Article | Published:

An electrically and mechanically self-healing composite with pressure- and flexion-sensitive properties for electronic skin applications

Nature Nanotechnology volume 7, pages 825832 (2012) | Download Citation

Abstract

Pressure sensitivity and mechanical self-healing are two vital functions of the human skin. A flexible and electrically conducting material that can sense mechanical forces and yet be able to self-heal repeatably can be of use in emerging fields such as soft robotics and biomimetic prostheses, but combining all these properties together remains a challenging task. Here, we describe a composite material composed of a supramolecular organic polymer with embedded nickel nanostructured microparticles, which shows mechanical and electrical self-healing properties at ambient conditions. We also show that our material is pressure- and flexion-sensitive, and therefore suitable for electronic skin applications. The electrical conductivity can be tuned by varying the amount of nickel particles and can reach values as high as 40 S cm−1. On rupture, the initial conductivity is repeatably restored with 90% efficiency after 15 s healing time, and the mechanical properties are completely restored after 10 min. The composite resistance varies inversely with applied flexion and tactile forces. These results demonstrate that natural skin's repeatable self-healing capability can be mimicked in conductive and piezoresistive materials, thus potentially expanding the scope of applications of current electronic skin systems.

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Acknowledgements

The authors acknowledge funding support from the Air Force Office of Scientific Research (grant no. FA9550-12-1-01906). B.C-K.T. acknowledges support from the National Science Scholarship (NSS) from the Agency for Science, Technology and Research (A*STAR). R.A. acknowledges support from the Stanford Graduate Fellowship (SGF) and the Center for Advanced Molecular Photovoltaics (CAMP). Z.B. acknowledges support from LG Display. The authors thank D.J. Lipomi and J. Mei for fruitful discussions, and J.B-H. Tok, N. Liu and Y. Tan for proofreading the manuscript drafts. Thanks also go to I. Wong and Y. Ohkura for help with mechanical testing, and to Y. Diao for initial help with material characterization.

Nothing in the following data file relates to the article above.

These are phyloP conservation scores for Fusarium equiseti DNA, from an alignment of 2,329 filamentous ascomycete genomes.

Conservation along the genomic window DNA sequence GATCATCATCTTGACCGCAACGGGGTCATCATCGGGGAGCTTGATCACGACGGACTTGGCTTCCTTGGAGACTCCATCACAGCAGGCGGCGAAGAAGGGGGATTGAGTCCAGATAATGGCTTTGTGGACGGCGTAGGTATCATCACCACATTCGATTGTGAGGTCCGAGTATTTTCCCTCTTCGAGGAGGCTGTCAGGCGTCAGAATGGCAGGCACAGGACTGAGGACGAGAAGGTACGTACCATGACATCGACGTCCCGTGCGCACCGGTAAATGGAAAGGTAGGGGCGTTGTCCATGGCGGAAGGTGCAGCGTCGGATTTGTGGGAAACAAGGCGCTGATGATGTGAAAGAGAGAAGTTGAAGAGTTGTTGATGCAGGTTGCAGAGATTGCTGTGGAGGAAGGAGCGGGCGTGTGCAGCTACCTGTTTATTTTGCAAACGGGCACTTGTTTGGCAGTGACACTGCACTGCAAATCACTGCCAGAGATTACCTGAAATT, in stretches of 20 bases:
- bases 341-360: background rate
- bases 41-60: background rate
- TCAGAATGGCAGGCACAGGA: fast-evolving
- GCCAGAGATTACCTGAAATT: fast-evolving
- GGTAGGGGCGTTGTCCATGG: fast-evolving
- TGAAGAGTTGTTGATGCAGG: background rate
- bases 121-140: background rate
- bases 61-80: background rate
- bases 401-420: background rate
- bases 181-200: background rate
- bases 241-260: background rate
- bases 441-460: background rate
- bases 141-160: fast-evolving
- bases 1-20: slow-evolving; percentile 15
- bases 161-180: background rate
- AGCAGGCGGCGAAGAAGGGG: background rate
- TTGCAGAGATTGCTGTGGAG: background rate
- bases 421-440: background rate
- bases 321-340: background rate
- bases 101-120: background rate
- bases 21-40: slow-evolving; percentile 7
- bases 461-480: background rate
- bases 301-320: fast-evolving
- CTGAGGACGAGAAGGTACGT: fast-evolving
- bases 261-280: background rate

Author information

Author notes

    • Benjamin C-K. Tee
    •  & Chao Wang

    These authors contributed equally to this work

Affiliations

  1. Department of Electrical Engineering, Stanford University, David Packard Building, Stanford, California 94305, USA

    • Benjamin C-K. Tee
  2. Department of Chemical Engineering, Stanford University, 381 North–South Mall, Stanford, California 94305, USA

    • Chao Wang
    • , Ranulfo Allen
    •  & Zhenan Bao

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Contributions

B.C-K.T., C.W. and Z.B. conceived, designed and directed the project. B.C-K.T., C.W. and R.A. performed the experiments. C.W. synthesized and characterized the polymer materials. R.A. performed all the rheological measurements and analysis. B.C-K.T. and C.W. co-wrote the manuscript draft. All authors discussed the results and commented on the manuscript.

Competing interests

The authors declare no competing financial interests.

Corresponding author

Correspondence to Zhenan Bao.

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DOI

https://doi.org/10.1038/nnano.2012.192

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